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Gathering with family in Blackville, South Carolina, for Easter is a cherished tradition for me. Easter dinner holds a special place in our hearts, alongside other family occasions like Christmas and Thanksgiving. Food always takes center stage at these gatherings, bringing everyone together. Sadly, I did not make the trip this year, but I thought about what those dinners would have been like 30, 40, 50 years ago.

I often think about the various branches of my family tree. Some branches don't get together often, while others have regular reunions and celebrations. But no matter the frequency, the joy of being with family, sharing delicious food, and enjoying each other's company is unmatched.

Recently, I found myself wondering: What if I could host the ultimate family dinner and invite all my great-grandparents? Picture it: eight wise and wonderful individuals, all sitting around the table sharing stories and memories. The main topic of conversation? Our family history, of course. I'd tell them about the research I've been doing, emphasizing its importance in preserving our heritage.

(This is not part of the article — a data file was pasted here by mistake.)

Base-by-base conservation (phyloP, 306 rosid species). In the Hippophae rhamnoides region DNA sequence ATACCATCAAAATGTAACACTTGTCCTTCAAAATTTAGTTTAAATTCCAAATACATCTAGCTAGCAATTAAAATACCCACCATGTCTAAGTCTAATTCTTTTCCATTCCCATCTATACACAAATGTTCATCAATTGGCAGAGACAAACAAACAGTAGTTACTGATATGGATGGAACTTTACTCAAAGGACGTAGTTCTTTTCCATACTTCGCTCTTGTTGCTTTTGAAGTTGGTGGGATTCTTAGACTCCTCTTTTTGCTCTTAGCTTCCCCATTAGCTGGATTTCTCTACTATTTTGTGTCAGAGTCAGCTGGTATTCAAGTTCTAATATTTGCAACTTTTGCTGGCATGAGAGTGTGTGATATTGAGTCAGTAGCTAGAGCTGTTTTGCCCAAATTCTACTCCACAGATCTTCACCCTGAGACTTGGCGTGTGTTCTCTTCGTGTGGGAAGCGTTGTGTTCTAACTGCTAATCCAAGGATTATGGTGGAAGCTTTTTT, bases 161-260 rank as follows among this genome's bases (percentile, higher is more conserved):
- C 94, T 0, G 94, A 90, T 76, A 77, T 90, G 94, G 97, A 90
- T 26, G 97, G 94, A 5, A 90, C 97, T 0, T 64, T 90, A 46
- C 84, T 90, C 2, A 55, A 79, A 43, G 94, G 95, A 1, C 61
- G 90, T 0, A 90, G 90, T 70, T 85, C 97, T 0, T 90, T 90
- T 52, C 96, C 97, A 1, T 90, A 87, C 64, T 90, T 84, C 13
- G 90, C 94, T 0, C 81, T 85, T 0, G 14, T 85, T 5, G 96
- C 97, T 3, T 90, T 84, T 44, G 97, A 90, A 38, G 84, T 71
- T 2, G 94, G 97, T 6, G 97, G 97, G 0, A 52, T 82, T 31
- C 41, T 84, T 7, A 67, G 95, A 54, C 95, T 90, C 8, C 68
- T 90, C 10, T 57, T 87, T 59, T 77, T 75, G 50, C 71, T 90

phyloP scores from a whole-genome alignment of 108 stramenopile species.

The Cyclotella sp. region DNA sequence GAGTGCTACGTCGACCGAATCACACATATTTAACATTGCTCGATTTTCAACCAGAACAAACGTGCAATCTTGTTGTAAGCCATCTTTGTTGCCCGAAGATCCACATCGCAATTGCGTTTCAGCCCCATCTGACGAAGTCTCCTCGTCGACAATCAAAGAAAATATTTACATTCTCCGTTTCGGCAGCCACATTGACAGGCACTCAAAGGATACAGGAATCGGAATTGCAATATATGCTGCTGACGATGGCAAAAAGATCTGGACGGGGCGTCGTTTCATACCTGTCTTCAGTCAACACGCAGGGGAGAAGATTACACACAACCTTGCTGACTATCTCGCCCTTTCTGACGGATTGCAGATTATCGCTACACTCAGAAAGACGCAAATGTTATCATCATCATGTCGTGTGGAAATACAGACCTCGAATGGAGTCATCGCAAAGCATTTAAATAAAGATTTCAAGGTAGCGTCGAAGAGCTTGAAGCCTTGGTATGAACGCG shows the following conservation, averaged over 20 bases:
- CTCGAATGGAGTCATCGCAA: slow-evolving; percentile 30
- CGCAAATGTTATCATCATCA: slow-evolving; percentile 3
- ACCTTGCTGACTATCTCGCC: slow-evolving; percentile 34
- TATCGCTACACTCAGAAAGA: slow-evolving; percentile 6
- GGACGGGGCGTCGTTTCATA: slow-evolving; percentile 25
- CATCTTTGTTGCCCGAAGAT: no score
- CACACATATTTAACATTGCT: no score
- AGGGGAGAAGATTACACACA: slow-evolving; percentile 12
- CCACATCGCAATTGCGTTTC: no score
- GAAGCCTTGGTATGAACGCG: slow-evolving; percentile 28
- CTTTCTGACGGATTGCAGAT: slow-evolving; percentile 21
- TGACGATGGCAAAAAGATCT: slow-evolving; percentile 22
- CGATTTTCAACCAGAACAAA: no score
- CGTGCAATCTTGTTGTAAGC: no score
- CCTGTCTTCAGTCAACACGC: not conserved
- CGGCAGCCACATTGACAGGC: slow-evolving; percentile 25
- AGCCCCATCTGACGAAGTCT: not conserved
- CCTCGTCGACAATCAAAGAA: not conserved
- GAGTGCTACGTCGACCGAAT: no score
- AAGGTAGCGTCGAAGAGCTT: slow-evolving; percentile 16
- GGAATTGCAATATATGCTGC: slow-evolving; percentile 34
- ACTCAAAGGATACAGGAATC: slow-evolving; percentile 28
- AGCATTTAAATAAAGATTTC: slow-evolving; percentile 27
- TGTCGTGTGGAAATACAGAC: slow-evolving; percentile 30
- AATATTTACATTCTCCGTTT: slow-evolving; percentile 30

The following is a small portion of my family tree, showing my grandparents and great-grandparents.

I was fortunate enough to know all of my grandparents, two of my maternal great-grandmothers, Louise May-Walker and Myrtis Byas-Kinard, as well as one great-grandfather, Clarence "Buck" Walker. While Grandma Louise would occasionally share family stories, Grandma Myrtis and Granddaddy Buck kept their stories closer to their chests. Still, I managed to gather some information from their siblings at the start of my research journey. Memories of them, often centered around food, bring a smile to my face. But meeting my paternal great-grandmothers, Cora Williams-Woodard and Dosher Smalls-Hicks, would be a fascinating experience. I've only heard positive and loving things about them and their loving nature, especially towards their grandchildren.

Sitting down with my great-grandfathers would be equally intriguing. However, one of my great-grandfathers, Hayne Sanders, is a bit of a mystery. He's the one no one seems to know much about. He might be the only one to decline my dinner invitation, having abandoned four of his children, including my maternal grandfather, Richmond Byas. Despite the lack of connection with his side of the family, I'm making progress in piecing together our history.